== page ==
Dollywood TR - June 13

Associated parks:
None

Saturday, June 18, 2005 10:54 PM
After a couple times trying, I finally convinced my new wife of 1.5 months to visit dollywood on our honeymoon to the Smoky Mountains this week. The trip was my first experience with a GCI millennium flyer train, and I was looking forward to what I had heard was an amazing wooden coaster.

We arrived at the park at about 10:30 and I was pleased to see that Thunderhead was located right next to the park entrance. We headed straight there and were even more pleased to see that the lines were VERY short! There were only two train rides waiting for front seat, so we hopped there and figured we would be on in no time. For some reason, THREE couples separately came up the handicapped elevator, and all of them rode front seat ahead of us. Normally I have no problem letting the handicapped riders skip ahead, but I couldn’t visibly see anything wrong with any of the riders that skipped the line, and so many came in such a short period of time. I found it rather odd.

It still didn’t take long for us to get on with two trains running, and before we knew it we were leaving the station with the head operator cheering us on (props to whomever runs the loudspeaker on Thunderhead; I thought he did a great job). The lift was quick and we were very quickly pulled over the top (which was surprising since we WERE in the front). It’s hard to break down the ride in sections since the only straight track on the whole thing is station, station run-thru, lift, and break run, so I’ll hit my personal highlights.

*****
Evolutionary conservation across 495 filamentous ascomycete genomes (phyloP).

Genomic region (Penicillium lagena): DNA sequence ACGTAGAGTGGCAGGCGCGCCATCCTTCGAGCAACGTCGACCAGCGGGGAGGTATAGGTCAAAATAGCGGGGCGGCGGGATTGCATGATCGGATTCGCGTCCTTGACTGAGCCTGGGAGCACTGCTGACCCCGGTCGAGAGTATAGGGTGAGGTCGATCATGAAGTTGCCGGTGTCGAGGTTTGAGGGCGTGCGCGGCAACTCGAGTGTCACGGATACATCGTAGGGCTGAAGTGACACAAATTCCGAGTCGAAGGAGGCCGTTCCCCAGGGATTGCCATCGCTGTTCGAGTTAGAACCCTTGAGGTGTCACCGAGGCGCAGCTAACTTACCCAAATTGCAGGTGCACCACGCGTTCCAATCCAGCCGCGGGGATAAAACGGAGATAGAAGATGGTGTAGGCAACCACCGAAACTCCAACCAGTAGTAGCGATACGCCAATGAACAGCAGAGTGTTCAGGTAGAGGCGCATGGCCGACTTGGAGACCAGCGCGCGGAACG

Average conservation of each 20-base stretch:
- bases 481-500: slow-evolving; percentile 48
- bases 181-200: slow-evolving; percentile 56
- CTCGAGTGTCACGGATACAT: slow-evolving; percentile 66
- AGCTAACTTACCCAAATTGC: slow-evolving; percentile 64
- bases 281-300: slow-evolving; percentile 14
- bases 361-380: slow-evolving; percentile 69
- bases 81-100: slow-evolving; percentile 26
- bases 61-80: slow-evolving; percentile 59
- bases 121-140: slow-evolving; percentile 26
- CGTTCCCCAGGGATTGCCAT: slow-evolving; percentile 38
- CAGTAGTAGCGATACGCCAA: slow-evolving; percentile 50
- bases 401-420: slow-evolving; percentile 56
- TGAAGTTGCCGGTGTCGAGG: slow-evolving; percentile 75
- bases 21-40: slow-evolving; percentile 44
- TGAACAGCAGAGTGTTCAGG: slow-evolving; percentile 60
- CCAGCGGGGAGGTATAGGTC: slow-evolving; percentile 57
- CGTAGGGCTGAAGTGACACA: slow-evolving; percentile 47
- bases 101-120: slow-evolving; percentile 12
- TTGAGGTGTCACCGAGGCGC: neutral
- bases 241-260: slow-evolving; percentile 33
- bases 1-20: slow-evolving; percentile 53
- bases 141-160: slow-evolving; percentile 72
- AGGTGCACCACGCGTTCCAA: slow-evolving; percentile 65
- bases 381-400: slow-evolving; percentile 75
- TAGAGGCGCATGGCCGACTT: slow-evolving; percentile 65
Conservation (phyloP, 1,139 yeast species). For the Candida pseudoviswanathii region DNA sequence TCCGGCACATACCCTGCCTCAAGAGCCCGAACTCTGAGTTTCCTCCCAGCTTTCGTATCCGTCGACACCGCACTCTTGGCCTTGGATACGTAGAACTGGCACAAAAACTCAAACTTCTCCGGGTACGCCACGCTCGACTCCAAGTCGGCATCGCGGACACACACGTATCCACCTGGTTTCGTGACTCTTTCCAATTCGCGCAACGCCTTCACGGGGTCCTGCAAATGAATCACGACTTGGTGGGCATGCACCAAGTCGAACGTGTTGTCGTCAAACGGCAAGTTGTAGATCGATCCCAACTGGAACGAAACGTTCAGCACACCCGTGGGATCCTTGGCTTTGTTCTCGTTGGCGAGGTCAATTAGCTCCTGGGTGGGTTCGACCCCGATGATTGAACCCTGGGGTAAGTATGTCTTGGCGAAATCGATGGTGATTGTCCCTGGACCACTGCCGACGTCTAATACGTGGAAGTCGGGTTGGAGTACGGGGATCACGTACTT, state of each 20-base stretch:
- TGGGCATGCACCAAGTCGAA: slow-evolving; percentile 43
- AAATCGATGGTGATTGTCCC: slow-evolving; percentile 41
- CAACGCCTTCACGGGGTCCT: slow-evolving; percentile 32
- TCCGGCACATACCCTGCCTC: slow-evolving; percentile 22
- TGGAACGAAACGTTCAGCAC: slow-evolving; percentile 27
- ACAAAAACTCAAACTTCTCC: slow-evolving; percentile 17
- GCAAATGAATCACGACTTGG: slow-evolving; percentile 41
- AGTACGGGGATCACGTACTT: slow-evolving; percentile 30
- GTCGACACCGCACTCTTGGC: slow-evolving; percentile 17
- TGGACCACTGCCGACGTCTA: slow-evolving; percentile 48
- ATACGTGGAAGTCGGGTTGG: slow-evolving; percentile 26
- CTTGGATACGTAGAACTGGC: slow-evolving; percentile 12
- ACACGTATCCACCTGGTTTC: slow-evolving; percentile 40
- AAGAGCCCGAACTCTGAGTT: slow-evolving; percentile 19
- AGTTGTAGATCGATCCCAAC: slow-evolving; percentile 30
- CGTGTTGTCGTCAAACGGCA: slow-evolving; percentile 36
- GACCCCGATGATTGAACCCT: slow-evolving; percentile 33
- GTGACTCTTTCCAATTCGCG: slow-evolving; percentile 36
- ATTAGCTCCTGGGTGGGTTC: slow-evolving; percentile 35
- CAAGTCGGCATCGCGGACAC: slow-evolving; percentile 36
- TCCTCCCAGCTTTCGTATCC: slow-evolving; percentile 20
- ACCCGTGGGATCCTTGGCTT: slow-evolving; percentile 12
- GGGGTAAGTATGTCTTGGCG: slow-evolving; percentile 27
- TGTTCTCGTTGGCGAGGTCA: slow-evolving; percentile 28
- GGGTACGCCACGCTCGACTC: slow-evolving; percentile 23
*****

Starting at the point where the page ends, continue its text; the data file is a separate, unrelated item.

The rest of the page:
The millennium flyers are amazing. Aside from the ride's great layout, they make the ride what it is. It is smooth for wood but still forceful in a way that reminded you it’s not a steel coaster, a combination that I have not yet been able to congeal in my head. The first drop pulls you out of your seat at any point along the train, but the back gets the most air off the drop (obviously). The most noticeable part of the highly banked right turn after the drop is the smoothness and fear of hitting your hands on the walking bars. The station run-thru is neat but nothing worth raving about. I had heard others note that the ride operators are clearly not a fan of the feature, and I noticed the same, though they managed to stay in good spirits despite it.

After a total of seven rides for the day, one of the most notable features of the ride was its ability to accentuate every element with a ‘pop’ of air. Before almost every turn, there’s a slight ‘pop’ out of your seat to make the turn even more thrilling. An easily noticeable instance of this is immediately after exiting the station-thru before the left turn. You can see it when walking up to the station.

The layout of the ride is such that it takes good advantage of the valley it is in. The high points are typically on the opposite edges, whereas the fast and low points are in the middle. This is where you will mostly find the air pops.